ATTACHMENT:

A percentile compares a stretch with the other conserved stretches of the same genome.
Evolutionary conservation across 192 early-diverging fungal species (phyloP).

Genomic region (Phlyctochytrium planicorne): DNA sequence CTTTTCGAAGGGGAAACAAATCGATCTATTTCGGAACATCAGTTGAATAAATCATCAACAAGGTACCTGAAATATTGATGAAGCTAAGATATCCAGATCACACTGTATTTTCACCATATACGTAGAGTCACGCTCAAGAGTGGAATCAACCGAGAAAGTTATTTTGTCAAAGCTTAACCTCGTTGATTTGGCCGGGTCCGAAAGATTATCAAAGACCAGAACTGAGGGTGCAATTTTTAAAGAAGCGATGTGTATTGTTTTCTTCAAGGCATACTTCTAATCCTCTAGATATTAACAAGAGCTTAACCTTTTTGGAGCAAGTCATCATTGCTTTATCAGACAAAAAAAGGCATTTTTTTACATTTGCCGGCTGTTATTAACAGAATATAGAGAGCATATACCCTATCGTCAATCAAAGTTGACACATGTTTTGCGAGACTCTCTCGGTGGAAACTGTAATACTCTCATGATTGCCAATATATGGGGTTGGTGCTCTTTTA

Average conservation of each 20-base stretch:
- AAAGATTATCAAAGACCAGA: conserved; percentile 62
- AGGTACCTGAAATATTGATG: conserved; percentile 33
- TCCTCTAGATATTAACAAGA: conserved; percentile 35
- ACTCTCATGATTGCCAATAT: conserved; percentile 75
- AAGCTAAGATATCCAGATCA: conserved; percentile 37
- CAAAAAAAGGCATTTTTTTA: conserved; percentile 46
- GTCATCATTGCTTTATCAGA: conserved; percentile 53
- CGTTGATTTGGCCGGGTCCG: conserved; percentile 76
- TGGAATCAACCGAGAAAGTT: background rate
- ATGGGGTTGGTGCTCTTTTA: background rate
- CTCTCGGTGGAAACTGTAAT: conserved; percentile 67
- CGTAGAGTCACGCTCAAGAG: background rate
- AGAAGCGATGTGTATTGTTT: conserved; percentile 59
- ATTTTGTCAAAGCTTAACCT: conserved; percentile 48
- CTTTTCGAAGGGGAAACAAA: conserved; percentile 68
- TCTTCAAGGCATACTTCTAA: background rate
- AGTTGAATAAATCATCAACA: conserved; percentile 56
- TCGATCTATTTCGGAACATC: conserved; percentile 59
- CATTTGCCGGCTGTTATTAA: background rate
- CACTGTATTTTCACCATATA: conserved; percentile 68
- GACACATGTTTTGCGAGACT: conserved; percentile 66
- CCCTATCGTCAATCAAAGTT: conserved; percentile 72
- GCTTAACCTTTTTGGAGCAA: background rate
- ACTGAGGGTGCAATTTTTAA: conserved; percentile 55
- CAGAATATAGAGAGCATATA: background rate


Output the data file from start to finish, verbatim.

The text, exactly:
A percentile compares a stretch with the other conserved stretches of the same genome.
Evolutionary conservation across 192 early-diverging fungal species (phyloP).

Genomic region (Phlyctochytrium planicorne): DNA sequence CTTTTCGAAGGGGAAACAAATCGATCTATTTCGGAACATCAGTTGAATAAATCATCAACAAGGTACCTGAAATATTGATGAAGCTAAGATATCCAGATCACACTGTATTTTCACCATATACGTAGAGTCACGCTCAAGAGTGGAATCAACCGAGAAAGTTATTTTGTCAAAGCTTAACCTCGTTGATTTGGCCGGGTCCGAAAGATTATCAAAGACCAGAACTGAGGGTGCAATTTTTAAAGAAGCGATGTGTATTGTTTTCTTCAAGGCATACTTCTAATCCTCTAGATATTAACAAGAGCTTAACCTTTTTGGAGCAAGTCATCATTGCTTTATCAGACAAAAAAAGGCATTTTTTTACATTTGCCGGCTGTTATTAACAGAATATAGAGAGCATATACCCTATCGTCAATCAAAGTTGACACATGTTTTGCGAGACTCTCTCGGTGGAAACTGTAATACTCTCATGATTGCCAATATATGGGGTTGGTGCTCTTTTA

Average conservation of each 20-base stretch:
- AAAGATTATCAAAGACCAGA: conserved; percentile 62
- AGGTACCTGAAATATTGATG: conserved; percentile 33
- TCCTCTAGATATTAACAAGA: conserved; percentile 35
- ACTCTCATGATTGCCAATAT: conserved; percentile 75
- AAGCTAAGATATCCAGATCA: conserved; percentile 37
- CAAAAAAAGGCATTTTTTTA: conserved; percentile 46
- GTCATCATTGCTTTATCAGA: conserved; percentile 53
- CGTTGATTTGGCCGGGTCCG: conserved; percentile 76
- TGGAATCAACCGAGAAAGTT: background rate
- ATGGGGTTGGTGCTCTTTTA: background rate
- CTCTCGGTGGAAACTGTAAT: conserved; percentile 67
- CGTAGAGTCACGCTCAAGAG: background rate
- AGAAGCGATGTGTATTGTTT: conserved; percentile 59
- ATTTTGTCAAAGCTTAACCT: conserved; percentile 48
- CTTTTCGAAGGGGAAACAAA: conserved; percentile 68
- TCTTCAAGGCATACTTCTAA: background rate
- AGTTGAATAAATCATCAACA: conserved; percentile 56
- TCGATCTATTTCGGAACATC: conserved; percentile 59
- CATTTGCCGGCTGTTATTAA: background rate
- CACTGTATTTTCACCATATA: conserved; percentile 68
- GACACATGTTTTGCGAGACT: conserved; percentile 66
- CCCTATCGTCAATCAAAGTT: conserved; percentile 72
- GCTTAACCTTTTTGGAGCAA: background rate
- ACTGAGGGTGCAATTTTTAA: conserved; percentile 55
- CAGAATATAGAGAGCATATA: background rate